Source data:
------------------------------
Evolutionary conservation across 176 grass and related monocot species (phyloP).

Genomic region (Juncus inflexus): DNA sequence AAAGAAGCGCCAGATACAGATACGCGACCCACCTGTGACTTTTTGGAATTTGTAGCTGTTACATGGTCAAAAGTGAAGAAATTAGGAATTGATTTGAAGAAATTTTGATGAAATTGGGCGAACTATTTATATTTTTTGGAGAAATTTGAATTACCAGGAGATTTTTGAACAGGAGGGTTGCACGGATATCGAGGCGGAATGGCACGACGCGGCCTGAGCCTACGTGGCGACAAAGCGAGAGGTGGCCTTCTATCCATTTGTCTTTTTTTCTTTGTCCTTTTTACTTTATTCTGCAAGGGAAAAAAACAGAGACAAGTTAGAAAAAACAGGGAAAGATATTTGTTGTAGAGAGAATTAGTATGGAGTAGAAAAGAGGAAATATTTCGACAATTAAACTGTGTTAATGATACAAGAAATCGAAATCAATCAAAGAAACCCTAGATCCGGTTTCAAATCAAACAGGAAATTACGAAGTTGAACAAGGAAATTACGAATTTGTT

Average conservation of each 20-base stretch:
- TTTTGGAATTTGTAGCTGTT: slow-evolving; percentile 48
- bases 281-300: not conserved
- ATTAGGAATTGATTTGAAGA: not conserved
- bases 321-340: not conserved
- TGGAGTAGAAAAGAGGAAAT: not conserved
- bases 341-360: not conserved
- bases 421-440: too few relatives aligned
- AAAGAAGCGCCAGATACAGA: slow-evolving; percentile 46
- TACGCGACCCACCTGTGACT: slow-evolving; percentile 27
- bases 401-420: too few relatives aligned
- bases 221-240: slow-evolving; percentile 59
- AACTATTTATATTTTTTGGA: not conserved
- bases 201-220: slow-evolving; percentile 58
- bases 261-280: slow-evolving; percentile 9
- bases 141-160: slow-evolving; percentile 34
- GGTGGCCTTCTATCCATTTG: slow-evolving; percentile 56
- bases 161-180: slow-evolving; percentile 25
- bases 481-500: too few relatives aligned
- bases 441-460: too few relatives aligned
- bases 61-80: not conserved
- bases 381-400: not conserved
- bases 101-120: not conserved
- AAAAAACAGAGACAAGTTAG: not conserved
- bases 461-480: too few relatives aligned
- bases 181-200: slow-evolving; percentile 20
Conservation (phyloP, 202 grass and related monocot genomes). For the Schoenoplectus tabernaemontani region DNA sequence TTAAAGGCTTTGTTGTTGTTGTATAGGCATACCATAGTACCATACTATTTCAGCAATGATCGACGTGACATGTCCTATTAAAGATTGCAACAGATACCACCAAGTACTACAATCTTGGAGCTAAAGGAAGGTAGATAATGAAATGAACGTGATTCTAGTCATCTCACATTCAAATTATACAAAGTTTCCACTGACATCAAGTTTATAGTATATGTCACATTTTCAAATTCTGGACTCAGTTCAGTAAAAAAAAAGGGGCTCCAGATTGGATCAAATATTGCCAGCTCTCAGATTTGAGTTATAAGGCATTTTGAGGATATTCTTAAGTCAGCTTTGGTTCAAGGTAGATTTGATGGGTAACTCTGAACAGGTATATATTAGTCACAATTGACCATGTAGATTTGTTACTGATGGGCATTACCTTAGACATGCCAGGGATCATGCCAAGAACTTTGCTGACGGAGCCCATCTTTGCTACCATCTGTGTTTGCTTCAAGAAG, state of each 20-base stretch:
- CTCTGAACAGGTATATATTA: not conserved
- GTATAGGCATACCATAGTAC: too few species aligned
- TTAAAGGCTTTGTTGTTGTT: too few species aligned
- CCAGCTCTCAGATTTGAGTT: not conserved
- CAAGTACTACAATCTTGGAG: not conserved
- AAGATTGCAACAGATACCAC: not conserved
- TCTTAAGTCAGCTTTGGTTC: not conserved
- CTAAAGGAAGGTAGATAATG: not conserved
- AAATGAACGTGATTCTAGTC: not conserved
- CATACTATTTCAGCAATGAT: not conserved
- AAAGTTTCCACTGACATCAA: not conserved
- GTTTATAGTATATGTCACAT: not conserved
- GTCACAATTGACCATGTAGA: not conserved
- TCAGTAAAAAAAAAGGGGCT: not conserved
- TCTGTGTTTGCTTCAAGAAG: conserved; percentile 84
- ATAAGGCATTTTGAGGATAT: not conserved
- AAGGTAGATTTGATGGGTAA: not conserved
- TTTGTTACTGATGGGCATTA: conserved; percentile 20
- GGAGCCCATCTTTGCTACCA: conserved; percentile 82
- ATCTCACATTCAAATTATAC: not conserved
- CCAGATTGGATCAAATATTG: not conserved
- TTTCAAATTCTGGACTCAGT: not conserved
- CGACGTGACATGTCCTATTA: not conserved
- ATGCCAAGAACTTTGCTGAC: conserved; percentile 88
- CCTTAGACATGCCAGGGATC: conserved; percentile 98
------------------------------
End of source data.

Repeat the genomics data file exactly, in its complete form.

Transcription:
Evolutionary conservation across 176 grass and related monocot species (phyloP).

Genomic region (Juncus inflexus): DNA sequence AAAGAAGCGCCAGATACAGATACGCGACCCACCTGTGACTTTTTGGAATTTGTAGCTGTTACATGGTCAAAAGTGAAGAAATTAGGAATTGATTTGAAGAAATTTTGATGAAATTGGGCGAACTATTTATATTTTTTGGAGAAATTTGAATTACCAGGAGATTTTTGAACAGGAGGGTTGCACGGATATCGAGGCGGAATGGCACGACGCGGCCTGAGCCTACGTGGCGACAAAGCGAGAGGTGGCCTTCTATCCATTTGTCTTTTTTTCTTTGTCCTTTTTACTTTATTCTGCAAGGGAAAAAAACAGAGACAAGTTAGAAAAAACAGGGAAAGATATTTGTTGTAGAGAGAATTAGTATGGAGTAGAAAAGAGGAAATATTTCGACAATTAAACTGTGTTAATGATACAAGAAATCGAAATCAATCAAAGAAACCCTAGATCCGGTTTCAAATCAAACAGGAAATTACGAAGTTGAACAAGGAAATTACGAATTTGTT

Average conservation of each 20-base stretch:
- TTTTGGAATTTGTAGCTGTT: slow-evolving; percentile 48
- bases 281-300: not conserved
- ATTAGGAATTGATTTGAAGA: not conserved
- bases 321-340: not conserved
- TGGAGTAGAAAAGAGGAAAT: not conserved
- bases 341-360: not conserved
- bases 421-440: too few relatives aligned
- AAAGAAGCGCCAGATACAGA: slow-evolving; percentile 46
- TACGCGACCCACCTGTGACT: slow-evolving; percentile 27
- bases 401-420: too few relatives aligned
- bases 221-240: slow-evolving; percentile 59
- AACTATTTATATTTTTTGGA: not conserved
- bases 201-220: slow-evolving; percentile 58
- bases 261-280: slow-evolving; percentile 9
- bases 141-160: slow-evolving; percentile 34
- GGTGGCCTTCTATCCATTTG: slow-evolving; percentile 56
- bases 161-180: slow-evolving; percentile 25
- bases 481-500: too few relatives aligned
- bases 441-460: too few relatives aligned
- bases 61-80: not conserved
- bases 381-400: not conserved
- bases 101-120: not conserved
- AAAAAACAGAGACAAGTTAG: not conserved
- bases 461-480: too few relatives aligned
- bases 181-200: slow-evolving; percentile 20
Conservation (phyloP, 202 grass and related monocot genomes). For the Schoenoplectus tabernaemontani region DNA sequence TTAAAGGCTTTGTTGTTGTTGTATAGGCATACCATAGTACCATACTATTTCAGCAATGATCGACGTGACATGTCCTATTAAAGATTGCAACAGATACCACCAAGTACTACAATCTTGGAGCTAAAGGAAGGTAGATAATGAAATGAACGTGATTCTAGTCATCTCACATTCAAATTATACAAAGTTTCCACTGACATCAAGTTTATAGTATATGTCACATTTTCAAATTCTGGACTCAGTTCAGTAAAAAAAAAGGGGCTCCAGATTGGATCAAATATTGCCAGCTCTCAGATTTGAGTTATAAGGCATTTTGAGGATATTCTTAAGTCAGCTTTGGTTCAAGGTAGATTTGATGGGTAACTCTGAACAGGTATATATTAGTCACAATTGACCATGTAGATTTGTTACTGATGGGCATTACCTTAGACATGCCAGGGATCATGCCAAGAACTTTGCTGACGGAGCCCATCTTTGCTACCATCTGTGTTTGCTTCAAGAAG, state of each 20-base stretch:
- CTCTGAACAGGTATATATTA: not conserved
- GTATAGGCATACCATAGTAC: too few species aligned
- TTAAAGGCTTTGTTGTTGTT: too few species aligned
- CCAGCTCTCAGATTTGAGTT: not conserved
- CAAGTACTACAATCTTGGAG: not conserved
- AAGATTGCAACAGATACCAC: not conserved
- TCTTAAGTCAGCTTTGGTTC: not conserved
- CTAAAGGAAGGTAGATAATG: not conserved
- AAATGAACGTGATTCTAGTC: not conserved
- CATACTATTTCAGCAATGAT: not conserved
- AAAGTTTCCACTGACATCAA: not conserved
- GTTTATAGTATATGTCACAT: not conserved
- GTCACAATTGACCATGTAGA: not conserved
- TCAGTAAAAAAAAAGGGGCT: not conserved
- TCTGTGTTTGCTTCAAGAAG: conserved; percentile 84
- ATAAGGCATTTTGAGGATAT: not conserved
- AAGGTAGATTTGATGGGTAA: not conserved
- TTTGTTACTGATGGGCATTA: conserved; percentile 20
- GGAGCCCATCTTTGCTACCA: conserved; percentile 82
- ATCTCACATTCAAATTATAC: not conserved
- CCAGATTGGATCAAATATTG: not conserved
- TTTCAAATTCTGGACTCAGT: not conserved
- CGACGTGACATGTCCTATTA: not conserved
- ATGCCAAGAACTTTGCTGAC: conserved; percentile 88
- CCTTAGACATGCCAGGGATC: conserved; percentile 98